11 Heating & Carbon Monoxide Safety Tips

Stay Safe, Avoid CO

Carbon Monoxide is often called this because even though it is odorless, colorless and tasteless it is still quite poisonous and very deadly. Hundreds of people die accidentally each year from carbon monoxide poisoning as a result of poor building ventilation and improperly using fuel-burning appliances. As the weather gets colder, and more heating is required, we need to be sure we’re heating our homes, offices, and factories safely. Carbon Monoxide Safety is one of the most important things in a large industrial environment.

Carbon Monoxide SafetyCarbon monoxide (CO) comes from burning fuels such as gasoline, wood, coal, natural gas, propane, oil, and methane. Basically anything you might use to keep warm in the winter. It is a result of the partial oxidation of carbon-containing compounds and forms when there is not enough oxygen to produce carbon dioxide. An example of this would be operating a gas combustion engine in an oxygen deprived enclosed space.

CO becomes toxic to humans when encountered at 35 PPM. It enters the lungs and blood where it competes with oxygen normally carried by red blood cells. CO attaches to the cells 200 times easier than oxygen and without oxygen, the cells begin to die.

Exposure to CO can produce flu-like symptoms such as Headaches, Nausea, Dizziness, Confusion, oil fueledFainting. Higher levels of CO exposure can lead to unconsciousness and death. If you suspect CO exposure, you should get out of the area, car, space etc. and get to fresh air. If you have any of these symptoms, seek medical help immediately.

11 Tips for Carbon Monoxide Safety

National Fire Protection Association suggests the following carbon monoxide safety tips

  1. CO alarms should be installed in a central location outside each sleeping area and on every level of the home and in other locations where required by applicable laws, codes or standards. For the best protection, interconnect all CO alarms throughout the home. When one sounds, they all sound.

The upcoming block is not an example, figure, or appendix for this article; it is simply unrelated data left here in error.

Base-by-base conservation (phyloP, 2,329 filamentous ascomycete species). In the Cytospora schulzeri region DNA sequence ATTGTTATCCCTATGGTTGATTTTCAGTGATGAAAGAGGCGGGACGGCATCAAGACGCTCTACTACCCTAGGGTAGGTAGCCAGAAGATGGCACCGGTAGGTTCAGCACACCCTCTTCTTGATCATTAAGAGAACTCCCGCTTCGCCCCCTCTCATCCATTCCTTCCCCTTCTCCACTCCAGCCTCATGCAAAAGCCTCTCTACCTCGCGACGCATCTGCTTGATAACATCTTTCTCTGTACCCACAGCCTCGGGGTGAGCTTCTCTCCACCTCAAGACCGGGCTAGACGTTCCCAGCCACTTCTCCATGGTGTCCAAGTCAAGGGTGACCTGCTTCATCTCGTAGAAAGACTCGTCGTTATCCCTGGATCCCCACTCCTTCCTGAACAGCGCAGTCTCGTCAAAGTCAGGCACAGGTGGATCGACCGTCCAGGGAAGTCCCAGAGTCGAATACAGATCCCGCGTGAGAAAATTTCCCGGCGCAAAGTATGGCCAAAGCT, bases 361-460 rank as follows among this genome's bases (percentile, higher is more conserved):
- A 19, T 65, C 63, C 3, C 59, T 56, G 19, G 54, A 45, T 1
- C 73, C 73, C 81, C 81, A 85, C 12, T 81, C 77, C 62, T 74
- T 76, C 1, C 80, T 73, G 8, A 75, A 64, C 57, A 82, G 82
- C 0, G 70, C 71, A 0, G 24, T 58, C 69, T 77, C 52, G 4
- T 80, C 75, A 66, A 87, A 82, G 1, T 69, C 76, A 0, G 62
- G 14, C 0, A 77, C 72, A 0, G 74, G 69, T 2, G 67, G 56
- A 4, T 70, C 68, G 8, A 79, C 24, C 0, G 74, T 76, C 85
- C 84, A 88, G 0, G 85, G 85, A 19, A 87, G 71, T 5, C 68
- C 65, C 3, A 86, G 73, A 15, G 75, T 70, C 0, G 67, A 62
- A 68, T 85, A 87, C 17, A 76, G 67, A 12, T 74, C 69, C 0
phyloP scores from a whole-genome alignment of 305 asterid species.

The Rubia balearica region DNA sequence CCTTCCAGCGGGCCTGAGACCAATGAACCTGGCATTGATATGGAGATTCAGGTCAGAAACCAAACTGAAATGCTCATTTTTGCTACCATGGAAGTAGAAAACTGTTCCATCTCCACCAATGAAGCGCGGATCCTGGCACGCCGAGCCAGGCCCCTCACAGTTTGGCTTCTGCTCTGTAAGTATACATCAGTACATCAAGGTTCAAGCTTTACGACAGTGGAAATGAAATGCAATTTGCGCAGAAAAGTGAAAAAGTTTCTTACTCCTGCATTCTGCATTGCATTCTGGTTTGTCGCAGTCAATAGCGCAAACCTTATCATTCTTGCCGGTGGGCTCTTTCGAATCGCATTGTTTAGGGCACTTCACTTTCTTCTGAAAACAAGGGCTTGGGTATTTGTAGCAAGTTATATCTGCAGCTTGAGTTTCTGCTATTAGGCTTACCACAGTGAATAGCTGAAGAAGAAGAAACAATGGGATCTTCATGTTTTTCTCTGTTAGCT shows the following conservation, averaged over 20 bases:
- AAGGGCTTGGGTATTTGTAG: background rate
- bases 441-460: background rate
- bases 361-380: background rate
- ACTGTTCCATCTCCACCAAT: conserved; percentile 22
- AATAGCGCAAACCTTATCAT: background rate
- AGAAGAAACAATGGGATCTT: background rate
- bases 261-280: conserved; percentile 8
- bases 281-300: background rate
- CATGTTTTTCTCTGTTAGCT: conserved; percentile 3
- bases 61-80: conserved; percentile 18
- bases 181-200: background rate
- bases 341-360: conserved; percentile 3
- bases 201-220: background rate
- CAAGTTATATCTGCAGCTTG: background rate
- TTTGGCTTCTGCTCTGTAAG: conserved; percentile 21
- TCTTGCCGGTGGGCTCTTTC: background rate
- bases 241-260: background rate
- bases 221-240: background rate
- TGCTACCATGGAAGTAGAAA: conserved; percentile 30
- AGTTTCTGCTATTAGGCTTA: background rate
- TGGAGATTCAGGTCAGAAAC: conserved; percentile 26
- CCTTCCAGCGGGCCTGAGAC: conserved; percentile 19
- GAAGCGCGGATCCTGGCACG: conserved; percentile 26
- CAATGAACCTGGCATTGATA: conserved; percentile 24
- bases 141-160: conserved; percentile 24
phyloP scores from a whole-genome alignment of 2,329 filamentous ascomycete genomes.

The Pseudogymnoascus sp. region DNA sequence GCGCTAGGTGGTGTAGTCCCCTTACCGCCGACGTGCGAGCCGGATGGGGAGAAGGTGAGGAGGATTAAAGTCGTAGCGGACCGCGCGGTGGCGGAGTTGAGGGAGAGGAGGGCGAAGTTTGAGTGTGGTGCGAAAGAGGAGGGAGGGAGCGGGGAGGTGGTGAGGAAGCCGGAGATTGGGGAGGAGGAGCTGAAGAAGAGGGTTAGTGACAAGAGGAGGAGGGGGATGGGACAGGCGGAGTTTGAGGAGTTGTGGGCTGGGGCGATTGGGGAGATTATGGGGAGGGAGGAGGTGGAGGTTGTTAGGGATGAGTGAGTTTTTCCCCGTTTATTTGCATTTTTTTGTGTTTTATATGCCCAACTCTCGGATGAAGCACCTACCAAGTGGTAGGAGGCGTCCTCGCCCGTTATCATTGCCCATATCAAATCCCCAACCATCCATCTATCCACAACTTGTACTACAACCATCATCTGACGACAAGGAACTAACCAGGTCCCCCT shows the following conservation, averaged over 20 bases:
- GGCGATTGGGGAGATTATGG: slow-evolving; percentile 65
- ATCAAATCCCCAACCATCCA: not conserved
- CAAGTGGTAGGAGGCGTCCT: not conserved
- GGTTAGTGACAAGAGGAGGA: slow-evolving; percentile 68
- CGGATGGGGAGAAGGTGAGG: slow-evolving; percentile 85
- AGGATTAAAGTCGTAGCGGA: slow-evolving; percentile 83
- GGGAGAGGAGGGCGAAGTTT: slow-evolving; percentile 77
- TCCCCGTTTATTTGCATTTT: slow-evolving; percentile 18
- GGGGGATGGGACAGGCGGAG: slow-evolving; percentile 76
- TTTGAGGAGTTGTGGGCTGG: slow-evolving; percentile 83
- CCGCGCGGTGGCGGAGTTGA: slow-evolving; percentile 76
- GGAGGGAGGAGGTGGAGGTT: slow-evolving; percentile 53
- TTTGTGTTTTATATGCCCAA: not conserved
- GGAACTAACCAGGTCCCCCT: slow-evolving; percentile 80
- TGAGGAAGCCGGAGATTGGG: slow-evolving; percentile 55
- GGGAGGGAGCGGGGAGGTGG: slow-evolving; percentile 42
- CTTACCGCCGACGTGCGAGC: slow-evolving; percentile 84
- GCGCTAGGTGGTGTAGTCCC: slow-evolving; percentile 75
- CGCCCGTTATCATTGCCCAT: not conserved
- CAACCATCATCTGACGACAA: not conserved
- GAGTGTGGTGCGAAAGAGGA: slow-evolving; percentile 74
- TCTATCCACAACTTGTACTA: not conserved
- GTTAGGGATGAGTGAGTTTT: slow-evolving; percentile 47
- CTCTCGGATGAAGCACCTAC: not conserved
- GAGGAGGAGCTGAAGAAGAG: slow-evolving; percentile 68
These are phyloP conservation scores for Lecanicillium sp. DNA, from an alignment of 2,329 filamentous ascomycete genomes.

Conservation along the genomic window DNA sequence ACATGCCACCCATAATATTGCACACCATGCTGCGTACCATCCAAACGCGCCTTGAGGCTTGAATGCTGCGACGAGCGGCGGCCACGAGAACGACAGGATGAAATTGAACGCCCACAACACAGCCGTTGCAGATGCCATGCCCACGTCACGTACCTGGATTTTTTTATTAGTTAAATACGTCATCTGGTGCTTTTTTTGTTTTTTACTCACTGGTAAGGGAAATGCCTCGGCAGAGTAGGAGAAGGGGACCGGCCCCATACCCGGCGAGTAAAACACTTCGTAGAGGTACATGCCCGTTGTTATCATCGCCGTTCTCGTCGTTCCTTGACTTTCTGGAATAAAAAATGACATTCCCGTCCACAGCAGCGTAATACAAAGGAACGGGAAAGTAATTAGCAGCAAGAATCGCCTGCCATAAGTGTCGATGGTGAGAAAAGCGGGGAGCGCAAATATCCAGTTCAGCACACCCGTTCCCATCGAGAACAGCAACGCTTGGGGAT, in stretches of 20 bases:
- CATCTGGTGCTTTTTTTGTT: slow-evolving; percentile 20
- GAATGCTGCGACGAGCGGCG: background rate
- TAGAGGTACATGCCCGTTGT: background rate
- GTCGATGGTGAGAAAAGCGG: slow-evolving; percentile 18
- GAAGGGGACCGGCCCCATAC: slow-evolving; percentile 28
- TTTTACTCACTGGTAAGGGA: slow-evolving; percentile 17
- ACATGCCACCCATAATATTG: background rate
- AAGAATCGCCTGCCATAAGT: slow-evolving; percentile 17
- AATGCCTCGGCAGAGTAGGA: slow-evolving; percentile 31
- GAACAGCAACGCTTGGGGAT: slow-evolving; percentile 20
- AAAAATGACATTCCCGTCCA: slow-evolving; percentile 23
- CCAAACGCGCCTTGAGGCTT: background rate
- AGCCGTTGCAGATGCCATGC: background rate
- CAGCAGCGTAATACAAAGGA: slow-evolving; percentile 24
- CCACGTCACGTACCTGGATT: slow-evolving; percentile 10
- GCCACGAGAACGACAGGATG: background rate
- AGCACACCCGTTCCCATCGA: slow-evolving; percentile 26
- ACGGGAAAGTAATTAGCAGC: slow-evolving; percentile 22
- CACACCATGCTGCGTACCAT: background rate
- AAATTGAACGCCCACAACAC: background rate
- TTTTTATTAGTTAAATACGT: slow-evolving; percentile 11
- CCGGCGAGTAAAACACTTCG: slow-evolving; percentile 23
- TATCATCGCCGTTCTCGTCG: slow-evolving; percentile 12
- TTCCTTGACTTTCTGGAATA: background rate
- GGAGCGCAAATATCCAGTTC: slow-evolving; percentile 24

2. Follow the manufacturer’s instructions for placement and mounting height.
  3. Choose a CO alarm that has the label of a recognized testing laboratory.
  4. Call your local fire department’s non-emergency number to find out what number to call if the CO alarm sounds.
  5. Test CO alarms at least once a month; replace them according to the manufacturer’s instructions.
  6. If the audible trouble signal sounds, check for low batteries. Replace low batteries. Call the fire department if you replace the batteries and the device is still making noise.
  7. If the CO alarm sounds, immediately move to a fresh air location outdoors or by an open window or door. Make sure everyone inside the home is accounted for. Call for help from a fresh air location and stay there until emergency personnel.
  8. If you need to warm a vehicle, remove it from the garage immediately after starting it. Do not run a vehicle or other fueled engine or motor indoors, even if garage doors are open.
  9. During and after a snowstorm, make sure vents for the dryer, furnace, stove, and fireplace is clear of snow build-up.
  10. A generator should be used in a well-ventilated location outdoors away from windows, doors and vent openings.
  11. Gas or charcoal grills can produce CO — only use these items outside.

Common CO Sources

CO poisoning is such a danger because it is almost everywhere in our modern lives. For that reason, you need to know where CO is, and how to be safe around it. Some common sources of CO are:

  • Furnaces and water heaters
  • Chimneys and wood stove oil-fueled
  • Gas and space heaters (a large contributor to CO poisoning in the US)
  • Blocked furnace and dryer vents
  • Car tailpipes (they must be open, without snow or mud blocking the pathway)
  • Generators
  • Running vehicles
  • BBQ grills and camping stoves
  • Gas ovens used for heat
  • Gas tools such as snow removers and powered yard equipment

Space Heaters & Indoor Use CO Devices

There are some misconceptions about “indoor use” space heaters and fuel burning appliances. Even “indoor” space heaters must be in spaces with proper ventilation.

Proper ventilation is key in the industrial space. With gas powered forklifts, generators, and heavy equipment operating in enclosed places, CO is a common danger. Open air ventilation is just one way to help prevent CO build-up. Audit your building and install CO detectors to avoid exceeding the 35 ppm limit. With a free industrial ventilation design from Moffitt, you can be on your way to a more breathable and safer building.

Know your carbon monoxide safety tips to make sure your plant is worker friendly.

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